This first installment of the five-part series focuses on why they decided to write their textbook, and how they got the interest of a publisher. [Read more…]

[Featured Members] Finding, chasing, and becoming rabbits: Learning from others on the road to the professoriate

Tracey Hodges and Katherine L. Wright

Tracey Hodges (L) and Katherine Wright (R)

TAA’s featured member profiles generally feature veteran textbook and academic authors and industry experts. In this issue we are delighted to feature two recent doctoral-recipients-turned-assistant-professors.

Tracey S. Hodges is an Assistant Professor at the University of Southern Mississippi where she teaches graduate and undergraduate literacy courses. In addition, Tracey conducts research focusing on writing strategies, instruction with text structures, and content area literacy.

Katherine L. Wright is an Assistant Professor at Boise State University in the Department of Literacy, Language & Culture. Her research interests include reading and writing motivation, second language content-area literacy, writing-to-learn, and scientific literacy development. [Read more…]

Join us 11/18 for the TAA webinar ‘Becoming a Productive Writer: Strategies for Success’

Rachael CayleyWhy does it seem like there’s never enough time to write? One of the key challenges of academic life is balancing the many demands on our time; while writing is generally key to professional success, finding time to write is consistently challenging. Most academics realize that they need to protect their writing time but still struggle to do so. Rather than seeing not-writing as a simple failure, it can be helpful to see it as a reflection of the inherent difficulties of writing and time management.

Join us Friday, November 18 from 12-1 p.m. ET for the TAA webinar, “Becoming a Productive Writer: Strategies for Success,” where presenter Rachael Cayley, who blogs at Explorations of Style and tweets at @explorstyle, will discuss how and why academic writing is so hard and look at some strategies for establishing a productive writing practice.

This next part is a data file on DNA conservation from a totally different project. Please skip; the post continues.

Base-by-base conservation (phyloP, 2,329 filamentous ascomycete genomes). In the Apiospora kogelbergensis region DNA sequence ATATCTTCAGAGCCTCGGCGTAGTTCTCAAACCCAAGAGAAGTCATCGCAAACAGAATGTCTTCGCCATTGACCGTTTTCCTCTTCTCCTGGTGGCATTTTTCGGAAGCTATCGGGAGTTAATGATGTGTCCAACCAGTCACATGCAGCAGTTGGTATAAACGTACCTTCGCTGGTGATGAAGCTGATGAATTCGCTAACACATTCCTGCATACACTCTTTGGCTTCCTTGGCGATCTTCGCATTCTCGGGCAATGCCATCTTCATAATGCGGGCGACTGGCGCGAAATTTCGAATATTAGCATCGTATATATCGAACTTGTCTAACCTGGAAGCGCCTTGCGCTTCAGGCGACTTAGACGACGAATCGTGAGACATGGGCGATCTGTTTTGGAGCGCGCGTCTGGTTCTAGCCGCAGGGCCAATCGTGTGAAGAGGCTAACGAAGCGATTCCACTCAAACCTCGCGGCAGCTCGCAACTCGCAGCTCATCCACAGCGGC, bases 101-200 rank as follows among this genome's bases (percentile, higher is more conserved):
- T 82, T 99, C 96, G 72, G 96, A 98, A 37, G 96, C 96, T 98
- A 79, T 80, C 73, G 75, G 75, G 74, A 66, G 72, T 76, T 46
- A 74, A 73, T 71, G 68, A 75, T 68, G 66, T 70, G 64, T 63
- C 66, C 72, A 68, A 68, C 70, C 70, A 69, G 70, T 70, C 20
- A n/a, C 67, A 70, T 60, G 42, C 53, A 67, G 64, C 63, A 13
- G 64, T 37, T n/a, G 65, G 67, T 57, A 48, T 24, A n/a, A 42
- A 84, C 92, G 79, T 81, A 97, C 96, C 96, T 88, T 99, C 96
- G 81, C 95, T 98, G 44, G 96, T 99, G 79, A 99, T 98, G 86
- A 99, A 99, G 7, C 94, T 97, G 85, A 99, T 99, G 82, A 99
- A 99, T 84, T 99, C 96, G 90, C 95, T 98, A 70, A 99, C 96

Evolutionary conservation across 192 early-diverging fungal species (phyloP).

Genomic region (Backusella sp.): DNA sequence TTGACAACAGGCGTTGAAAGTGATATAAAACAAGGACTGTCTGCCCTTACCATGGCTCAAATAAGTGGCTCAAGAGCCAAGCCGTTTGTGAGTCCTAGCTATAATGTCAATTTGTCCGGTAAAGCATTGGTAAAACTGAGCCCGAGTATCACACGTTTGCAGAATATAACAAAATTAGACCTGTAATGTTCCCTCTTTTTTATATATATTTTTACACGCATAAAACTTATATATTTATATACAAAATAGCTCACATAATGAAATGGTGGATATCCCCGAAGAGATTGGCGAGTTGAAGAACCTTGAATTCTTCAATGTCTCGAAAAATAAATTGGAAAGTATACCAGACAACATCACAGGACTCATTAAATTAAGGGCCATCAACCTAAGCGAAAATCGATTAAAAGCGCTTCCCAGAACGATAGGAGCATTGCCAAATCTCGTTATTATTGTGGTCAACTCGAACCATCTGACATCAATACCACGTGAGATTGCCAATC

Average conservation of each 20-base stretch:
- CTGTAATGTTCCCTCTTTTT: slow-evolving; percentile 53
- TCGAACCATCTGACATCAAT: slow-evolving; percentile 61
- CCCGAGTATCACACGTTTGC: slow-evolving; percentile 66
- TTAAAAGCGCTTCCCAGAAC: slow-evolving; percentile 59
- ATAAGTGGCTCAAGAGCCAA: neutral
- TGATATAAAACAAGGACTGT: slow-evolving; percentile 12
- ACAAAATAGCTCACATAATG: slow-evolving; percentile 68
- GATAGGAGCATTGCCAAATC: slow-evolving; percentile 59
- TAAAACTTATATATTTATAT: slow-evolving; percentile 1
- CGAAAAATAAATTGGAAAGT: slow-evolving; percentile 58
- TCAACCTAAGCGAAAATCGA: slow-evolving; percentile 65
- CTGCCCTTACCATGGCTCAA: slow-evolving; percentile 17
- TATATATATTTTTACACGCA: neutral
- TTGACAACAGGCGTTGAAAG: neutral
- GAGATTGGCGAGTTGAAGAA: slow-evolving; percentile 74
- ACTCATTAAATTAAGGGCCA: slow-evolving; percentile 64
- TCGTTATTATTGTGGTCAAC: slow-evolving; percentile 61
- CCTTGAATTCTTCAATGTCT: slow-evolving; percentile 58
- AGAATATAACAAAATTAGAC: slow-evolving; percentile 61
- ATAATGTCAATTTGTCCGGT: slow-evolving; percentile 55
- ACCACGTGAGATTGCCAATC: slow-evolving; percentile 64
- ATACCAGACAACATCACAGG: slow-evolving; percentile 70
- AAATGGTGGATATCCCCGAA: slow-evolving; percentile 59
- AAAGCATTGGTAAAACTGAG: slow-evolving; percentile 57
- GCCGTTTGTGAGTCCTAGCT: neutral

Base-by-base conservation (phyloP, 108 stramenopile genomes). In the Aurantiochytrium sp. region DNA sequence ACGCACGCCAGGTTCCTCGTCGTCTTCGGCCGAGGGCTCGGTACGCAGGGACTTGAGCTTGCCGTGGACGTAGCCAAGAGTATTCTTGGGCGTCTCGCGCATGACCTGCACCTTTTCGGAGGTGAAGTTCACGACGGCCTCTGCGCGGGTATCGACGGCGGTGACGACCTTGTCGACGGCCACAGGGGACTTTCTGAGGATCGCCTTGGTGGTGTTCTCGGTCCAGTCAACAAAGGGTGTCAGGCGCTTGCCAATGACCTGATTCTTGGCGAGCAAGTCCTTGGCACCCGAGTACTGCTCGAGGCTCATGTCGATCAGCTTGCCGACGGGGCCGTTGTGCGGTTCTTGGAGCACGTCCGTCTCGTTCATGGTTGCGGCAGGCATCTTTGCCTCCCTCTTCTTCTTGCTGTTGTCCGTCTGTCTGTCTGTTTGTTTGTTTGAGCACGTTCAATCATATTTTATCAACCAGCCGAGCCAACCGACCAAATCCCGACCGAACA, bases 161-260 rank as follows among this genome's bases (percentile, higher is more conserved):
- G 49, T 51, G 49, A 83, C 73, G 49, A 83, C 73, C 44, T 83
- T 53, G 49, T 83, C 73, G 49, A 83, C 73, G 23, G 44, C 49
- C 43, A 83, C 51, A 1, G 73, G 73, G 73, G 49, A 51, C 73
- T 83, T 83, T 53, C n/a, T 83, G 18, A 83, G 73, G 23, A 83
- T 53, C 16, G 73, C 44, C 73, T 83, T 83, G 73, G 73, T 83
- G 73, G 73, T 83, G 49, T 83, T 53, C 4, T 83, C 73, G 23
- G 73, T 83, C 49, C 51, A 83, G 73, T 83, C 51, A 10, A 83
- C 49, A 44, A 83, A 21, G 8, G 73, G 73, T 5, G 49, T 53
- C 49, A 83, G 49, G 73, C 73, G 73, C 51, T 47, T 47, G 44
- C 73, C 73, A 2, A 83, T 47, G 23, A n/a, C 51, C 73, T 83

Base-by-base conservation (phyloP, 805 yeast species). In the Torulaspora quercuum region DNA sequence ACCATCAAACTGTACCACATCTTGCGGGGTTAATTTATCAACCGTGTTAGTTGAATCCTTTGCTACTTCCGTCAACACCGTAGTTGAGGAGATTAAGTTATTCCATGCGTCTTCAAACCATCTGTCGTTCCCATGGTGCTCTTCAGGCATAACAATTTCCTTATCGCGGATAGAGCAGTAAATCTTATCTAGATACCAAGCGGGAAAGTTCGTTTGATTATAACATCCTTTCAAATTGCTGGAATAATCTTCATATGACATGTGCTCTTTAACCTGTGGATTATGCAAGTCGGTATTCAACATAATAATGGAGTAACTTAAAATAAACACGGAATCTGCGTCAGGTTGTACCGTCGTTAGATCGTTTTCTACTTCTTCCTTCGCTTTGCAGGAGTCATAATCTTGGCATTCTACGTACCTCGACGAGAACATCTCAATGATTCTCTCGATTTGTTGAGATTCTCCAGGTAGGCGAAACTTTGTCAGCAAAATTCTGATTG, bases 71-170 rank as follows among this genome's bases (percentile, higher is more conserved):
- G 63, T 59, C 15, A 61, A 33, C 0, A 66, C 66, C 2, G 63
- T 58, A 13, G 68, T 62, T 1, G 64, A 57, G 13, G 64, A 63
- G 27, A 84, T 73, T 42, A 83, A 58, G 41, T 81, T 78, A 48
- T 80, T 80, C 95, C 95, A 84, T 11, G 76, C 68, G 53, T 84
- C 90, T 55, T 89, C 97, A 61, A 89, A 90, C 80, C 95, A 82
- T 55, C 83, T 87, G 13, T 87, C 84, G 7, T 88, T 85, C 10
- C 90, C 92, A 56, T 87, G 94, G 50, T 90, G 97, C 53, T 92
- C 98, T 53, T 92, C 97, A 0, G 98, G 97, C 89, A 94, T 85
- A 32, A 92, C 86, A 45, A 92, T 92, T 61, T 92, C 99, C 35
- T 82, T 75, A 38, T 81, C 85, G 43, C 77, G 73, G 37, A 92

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9 Questions to help you discover your writing working preferences

Your Working EnvironmentIt’s hard enough to start, much less continue, our writing, scholarly or otherwise. When we ask ourselves some important questions and act on the answers, we can more easily sneak up on the current project and get started.

The questions and answers are completely between us and us, and we have the best and only answers. Whatever other advice we’ve read or heard, however loudly others swear theirs is the only way, it’s our answers to ourselves that matter.

For my own writing and that of the dissertation- and article-producing clients I coach, I’ve found the following questions are the most crucial and tell us what we need to know about our working preferences. Answer the questions below and others that may arise to diagnose your perfect work environment. [Read more…]

Join us 9/27 at 12 p.m. ET for the TAA webinar, ‘The 10 Habits of Highly Productive Academic Writers’

Gina HiattOne of academia’s secrets is that most people struggle to get enough writing done. This is partly because they believe some heinous myths about writing, and also because they don’t know the correct habits. On top of that, scholarly writers are often quite anxious – about failure, about not writing enough, and about their careers. They frequently are perfectionists, but perfectionism leads to procrastination, which leads to paralysis.

Join us Tuesday, September 27, from 12-1 p.m. ET, for the TAA Webinar, “The 10 Habits of Highly Productive Academic Writers”. Dr. Gina J. Hiatt, Founder and President of Academic Ladder® Inc., will show you how some simple changes in your habits will lead to big payoffs in your writing productivity and creativity. [Read more…]